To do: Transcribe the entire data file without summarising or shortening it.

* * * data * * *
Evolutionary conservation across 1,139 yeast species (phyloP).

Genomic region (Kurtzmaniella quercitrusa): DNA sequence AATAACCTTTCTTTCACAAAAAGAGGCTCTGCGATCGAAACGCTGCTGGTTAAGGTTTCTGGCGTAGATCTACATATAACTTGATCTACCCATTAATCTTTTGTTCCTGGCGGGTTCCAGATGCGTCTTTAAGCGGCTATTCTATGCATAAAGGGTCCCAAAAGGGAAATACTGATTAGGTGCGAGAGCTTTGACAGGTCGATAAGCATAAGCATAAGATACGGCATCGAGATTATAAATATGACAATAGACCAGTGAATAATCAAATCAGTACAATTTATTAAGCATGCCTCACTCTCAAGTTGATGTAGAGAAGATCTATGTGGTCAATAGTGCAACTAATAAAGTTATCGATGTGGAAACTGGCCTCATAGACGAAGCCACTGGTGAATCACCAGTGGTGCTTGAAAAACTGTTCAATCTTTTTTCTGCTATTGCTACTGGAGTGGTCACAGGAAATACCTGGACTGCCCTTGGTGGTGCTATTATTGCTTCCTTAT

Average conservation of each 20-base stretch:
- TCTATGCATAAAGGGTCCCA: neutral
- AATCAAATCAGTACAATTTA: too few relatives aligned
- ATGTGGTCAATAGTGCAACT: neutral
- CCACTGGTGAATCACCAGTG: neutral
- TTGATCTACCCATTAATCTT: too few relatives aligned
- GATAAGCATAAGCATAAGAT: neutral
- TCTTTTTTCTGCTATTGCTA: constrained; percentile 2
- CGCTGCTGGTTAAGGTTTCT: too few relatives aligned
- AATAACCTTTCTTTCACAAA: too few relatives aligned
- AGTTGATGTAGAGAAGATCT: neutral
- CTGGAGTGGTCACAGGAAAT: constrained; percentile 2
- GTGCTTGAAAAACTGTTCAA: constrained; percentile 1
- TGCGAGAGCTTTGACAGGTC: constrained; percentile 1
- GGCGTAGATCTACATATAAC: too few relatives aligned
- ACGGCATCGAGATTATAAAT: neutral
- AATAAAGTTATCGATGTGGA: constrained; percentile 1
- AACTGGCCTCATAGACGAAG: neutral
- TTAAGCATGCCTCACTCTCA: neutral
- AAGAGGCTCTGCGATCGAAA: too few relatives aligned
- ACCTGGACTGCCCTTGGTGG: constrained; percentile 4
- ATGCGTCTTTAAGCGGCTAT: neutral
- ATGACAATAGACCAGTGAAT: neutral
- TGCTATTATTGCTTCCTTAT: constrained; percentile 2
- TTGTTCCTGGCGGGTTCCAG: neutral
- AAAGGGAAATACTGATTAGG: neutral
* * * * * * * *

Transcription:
Evolutionary conservation across 1,139 yeast species (phyloP).

Genomic region (Kurtzmaniella quercitrusa): DNA sequence AATAACCTTTCTTTCACAAAAAGAGGCTCTGCGATCGAAACGCTGCTGGTTAAGGTTTCTGGCGTAGATCTACATATAACTTGATCTACCCATTAATCTTTTGTTCCTGGCGGGTTCCAGATGCGTCTTTAAGCGGCTATTCTATGCATAAAGGGTCCCAAAAGGGAAATACTGATTAGGTGCGAGAGCTTTGACAGGTCGATAAGCATAAGCATAAGATACGGCATCGAGATTATAAATATGACAATAGACCAGTGAATAATCAAATCAGTACAATTTATTAAGCATGCCTCACTCTCAAGTTGATGTAGAGAAGATCTATGTGGTCAATAGTGCAACTAATAAAGTTATCGATGTGGAAACTGGCCTCATAGACGAAGCCACTGGTGAATCACCAGTGGTGCTTGAAAAACTGTTCAATCTTTTTTCTGCTATTGCTACTGGAGTGGTCACAGGAAATACCTGGACTGCCCTTGGTGGTGCTATTATTGCTTCCTTAT

Average conservation of each 20-base stretch:
- TCTATGCATAAAGGGTCCCA: neutral
- AATCAAATCAGTACAATTTA: too few relatives aligned
- ATGTGGTCAATAGTGCAACT: neutral
- CCACTGGTGAATCACCAGTG: neutral
- TTGATCTACCCATTAATCTT: too few relatives aligned
- GATAAGCATAAGCATAAGAT: neutral
- TCTTTTTTCTGCTATTGCTA: constrained; percentile 2
- CGCTGCTGGTTAAGGTTTCT: too few relatives aligned
- AATAACCTTTCTTTCACAAA: too few relatives aligned
- AGTTGATGTAGAGAAGATCT: neutral
- CTGGAGTGGTCACAGGAAAT: constrained; percentile 2
- GTGCTTGAAAAACTGTTCAA: constrained; percentile 1
- TGCGAGAGCTTTGACAGGTC: constrained; percentile 1
- GGCGTAGATCTACATATAAC: too few relatives aligned
- ACGGCATCGAGATTATAAAT: neutral
- AATAAAGTTATCGATGTGGA: constrained; percentile 1
- AACTGGCCTCATAGACGAAG: neutral
- TTAAGCATGCCTCACTCTCA: neutral
- AAGAGGCTCTGCGATCGAAA: too few relatives aligned
- ACCTGGACTGCCCTTGGTGG: constrained; percentile 4
- ATGCGTCTTTAAGCGGCTAT: neutral
- ATGACAATAGACCAGTGAAT: neutral
- TGCTATTATTGCTTCCTTAT: constrained; percentile 2
- TTGTTCCTGGCGGGTTCCAG: neutral
- AAAGGGAAATACTGATTAGG: neutral